(Removes reference to Asda sales. The Asda data was from the second quarter and was not released on Thursday as stated.)
By Olesya Dmitracova and Sven Egenter
LONDON, Nov 15 (Reuters) - British retail sales posted a surprise fall in October as shoppers cut back on food and clothing purchases, reducing the chances consumers will boost the economy in the final quarter.
Sales volumes including automotive fuel fell 0.8 percent on the month to give an annual rise of 0.6 percent, the Office for National Statistics said on Thursday. Both numbers were the weakest since April and worse than economists’ consensus forecasts.
Food shops reported the biggest monthly decline in sales since November 2011.
“I think a contraction in GDP is on the cards for the fourth quarter,” said Rob Wood, economist at Berenberg Bank.
“Retail sales had improved through 2012 as the fall in inflation eased the squeeze on households, but as inflation goes up that puts the brakes on retail sales for now.”
Sterling fell against the dollar and the euro after the release clouded the growth outlook for the economy.
In a more positive sign, car manufacturing lobby SMMT said vehicle production grew 6.4 percent on the year in October, taking the rise in the first 10 months of 2012 to 8.4 percent.
Britons have been suffering the worst decline in their incomes for more than 30 years because soaring food and fuel prices and higher taxes have eaten away scant pay rises. Many have cut back on non-essential spending.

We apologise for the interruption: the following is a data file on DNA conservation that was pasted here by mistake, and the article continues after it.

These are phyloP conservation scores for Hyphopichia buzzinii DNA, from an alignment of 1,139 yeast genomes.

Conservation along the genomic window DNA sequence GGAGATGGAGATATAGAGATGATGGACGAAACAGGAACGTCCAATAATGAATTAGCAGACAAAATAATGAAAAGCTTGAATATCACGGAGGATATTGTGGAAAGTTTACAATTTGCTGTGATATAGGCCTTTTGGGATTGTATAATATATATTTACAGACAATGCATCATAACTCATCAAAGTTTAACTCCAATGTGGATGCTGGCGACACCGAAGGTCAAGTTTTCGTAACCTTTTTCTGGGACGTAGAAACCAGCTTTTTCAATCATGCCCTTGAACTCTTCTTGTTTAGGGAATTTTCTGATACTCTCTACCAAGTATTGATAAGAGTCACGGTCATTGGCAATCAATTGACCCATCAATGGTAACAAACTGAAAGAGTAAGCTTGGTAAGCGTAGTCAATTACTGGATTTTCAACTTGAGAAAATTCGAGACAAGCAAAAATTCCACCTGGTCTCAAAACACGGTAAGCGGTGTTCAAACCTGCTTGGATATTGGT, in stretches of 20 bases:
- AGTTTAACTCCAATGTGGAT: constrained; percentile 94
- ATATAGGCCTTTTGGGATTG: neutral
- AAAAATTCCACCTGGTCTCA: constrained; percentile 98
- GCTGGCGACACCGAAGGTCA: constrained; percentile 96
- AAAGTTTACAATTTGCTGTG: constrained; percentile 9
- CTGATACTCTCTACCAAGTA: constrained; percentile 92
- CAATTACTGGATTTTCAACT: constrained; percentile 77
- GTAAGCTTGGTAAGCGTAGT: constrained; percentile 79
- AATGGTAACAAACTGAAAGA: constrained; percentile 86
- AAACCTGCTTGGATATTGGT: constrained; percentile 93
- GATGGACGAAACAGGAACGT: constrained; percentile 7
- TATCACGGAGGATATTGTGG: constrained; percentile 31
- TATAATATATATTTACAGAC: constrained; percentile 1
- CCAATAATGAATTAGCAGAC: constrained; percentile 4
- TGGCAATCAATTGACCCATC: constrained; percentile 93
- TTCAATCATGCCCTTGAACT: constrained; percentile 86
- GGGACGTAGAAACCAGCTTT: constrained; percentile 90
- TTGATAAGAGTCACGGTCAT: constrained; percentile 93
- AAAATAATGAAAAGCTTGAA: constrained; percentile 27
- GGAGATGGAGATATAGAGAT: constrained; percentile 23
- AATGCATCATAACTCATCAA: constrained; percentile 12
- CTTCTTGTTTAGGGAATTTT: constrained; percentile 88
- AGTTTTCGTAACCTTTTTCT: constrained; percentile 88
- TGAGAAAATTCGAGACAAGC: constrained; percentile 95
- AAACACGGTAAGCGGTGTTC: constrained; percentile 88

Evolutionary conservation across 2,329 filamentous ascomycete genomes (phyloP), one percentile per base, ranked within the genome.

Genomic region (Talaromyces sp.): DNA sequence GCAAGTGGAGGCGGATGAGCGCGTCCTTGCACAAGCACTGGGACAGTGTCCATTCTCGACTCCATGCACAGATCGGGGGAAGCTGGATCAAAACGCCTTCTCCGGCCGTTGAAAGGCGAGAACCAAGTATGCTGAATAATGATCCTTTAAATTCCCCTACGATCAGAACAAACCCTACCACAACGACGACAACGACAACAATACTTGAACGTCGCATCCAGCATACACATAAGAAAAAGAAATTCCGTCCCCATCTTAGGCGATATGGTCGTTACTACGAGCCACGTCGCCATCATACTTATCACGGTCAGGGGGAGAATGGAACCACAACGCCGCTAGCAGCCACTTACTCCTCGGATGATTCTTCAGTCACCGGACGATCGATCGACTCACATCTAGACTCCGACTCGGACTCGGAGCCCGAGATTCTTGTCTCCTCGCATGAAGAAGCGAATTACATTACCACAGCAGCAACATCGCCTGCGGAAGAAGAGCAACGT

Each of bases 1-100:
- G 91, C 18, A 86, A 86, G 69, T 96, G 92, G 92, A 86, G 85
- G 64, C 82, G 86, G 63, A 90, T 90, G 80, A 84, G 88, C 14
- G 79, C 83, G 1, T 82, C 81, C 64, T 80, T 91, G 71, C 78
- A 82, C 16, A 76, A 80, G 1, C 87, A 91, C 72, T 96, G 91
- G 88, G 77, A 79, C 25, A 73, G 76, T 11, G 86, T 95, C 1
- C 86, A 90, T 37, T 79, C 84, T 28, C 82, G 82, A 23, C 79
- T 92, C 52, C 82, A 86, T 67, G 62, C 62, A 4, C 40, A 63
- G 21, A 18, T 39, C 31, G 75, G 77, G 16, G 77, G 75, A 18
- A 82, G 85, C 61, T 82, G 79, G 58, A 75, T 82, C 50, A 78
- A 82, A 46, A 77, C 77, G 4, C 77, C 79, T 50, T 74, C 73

Meanwhile, electrical retailer Comet fell into administration earlier this month, becoming the latest high-street victim of Britons’ reluctance to spend.
The ONS said retail sales excluding fuel fell 0.7 percent on the month and were 1.1 percent higher than in October 2011.
Total retail sales inched up by a meagre 0.2 percent between August and October compared to the previous three months.
On Wednesday Bank of England Governor Mervyn King warned the economy might shrink again in the final three months of the year, having just exited recession in the third quarter.
Policymakers have been pinning great hopes on a revival of consumer spending, but a rise in British inflation to a five-month high of 2.7 percent in October put that in doubt because wages are rising at a much slower pace.
The gap between price and wage rises is likely to persist, with the Bank of England predicting inflation would remain above its 2 percent target over the next 18 months.
However, some retailers have not written off the crucial Christmas trading period yet: on Sunday the country’s biggest department store group John Lewis said Christmas shopping had got off to a strong start.
And a survey by business lobby CBI showed late last month that retailers expected a pick-up in sales in November.
For a graphic on British retail sales, click link.reuters.com/hax99s (Additional reporting by David Milliken. Editing by Jeremy Gaunt.)